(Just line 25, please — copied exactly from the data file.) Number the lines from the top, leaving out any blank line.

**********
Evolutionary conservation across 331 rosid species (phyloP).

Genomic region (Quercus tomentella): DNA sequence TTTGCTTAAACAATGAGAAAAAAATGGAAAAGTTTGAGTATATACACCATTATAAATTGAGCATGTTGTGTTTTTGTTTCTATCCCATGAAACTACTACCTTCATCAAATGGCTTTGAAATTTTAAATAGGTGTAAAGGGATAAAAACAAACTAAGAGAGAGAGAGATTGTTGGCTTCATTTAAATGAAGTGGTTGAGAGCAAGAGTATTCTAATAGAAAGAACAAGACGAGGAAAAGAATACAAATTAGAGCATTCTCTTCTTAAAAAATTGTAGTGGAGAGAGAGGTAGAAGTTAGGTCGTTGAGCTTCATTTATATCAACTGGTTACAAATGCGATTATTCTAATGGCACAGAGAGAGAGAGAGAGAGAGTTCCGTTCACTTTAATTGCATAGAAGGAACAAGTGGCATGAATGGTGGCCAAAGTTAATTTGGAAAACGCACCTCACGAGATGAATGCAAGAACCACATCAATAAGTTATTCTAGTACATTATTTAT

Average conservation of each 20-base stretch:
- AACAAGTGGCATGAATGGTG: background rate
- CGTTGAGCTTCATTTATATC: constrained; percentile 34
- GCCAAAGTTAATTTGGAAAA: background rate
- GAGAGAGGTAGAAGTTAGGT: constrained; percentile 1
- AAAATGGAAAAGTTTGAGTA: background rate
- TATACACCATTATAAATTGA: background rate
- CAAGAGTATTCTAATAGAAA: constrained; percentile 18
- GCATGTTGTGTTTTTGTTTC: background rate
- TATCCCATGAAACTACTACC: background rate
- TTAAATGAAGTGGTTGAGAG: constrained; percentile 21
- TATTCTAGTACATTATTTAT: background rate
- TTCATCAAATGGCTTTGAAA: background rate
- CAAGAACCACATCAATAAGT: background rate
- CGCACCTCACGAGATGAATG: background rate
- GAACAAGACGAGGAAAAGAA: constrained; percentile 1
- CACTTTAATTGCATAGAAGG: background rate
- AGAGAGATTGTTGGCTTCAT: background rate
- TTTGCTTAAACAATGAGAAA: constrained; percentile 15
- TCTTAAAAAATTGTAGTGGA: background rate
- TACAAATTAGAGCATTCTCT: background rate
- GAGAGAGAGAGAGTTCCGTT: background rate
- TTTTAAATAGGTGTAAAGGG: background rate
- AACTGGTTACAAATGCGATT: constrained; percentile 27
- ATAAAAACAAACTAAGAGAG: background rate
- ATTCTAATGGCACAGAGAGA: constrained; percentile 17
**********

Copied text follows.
- TTTTAAATAGGTGTAAAGGG: background rate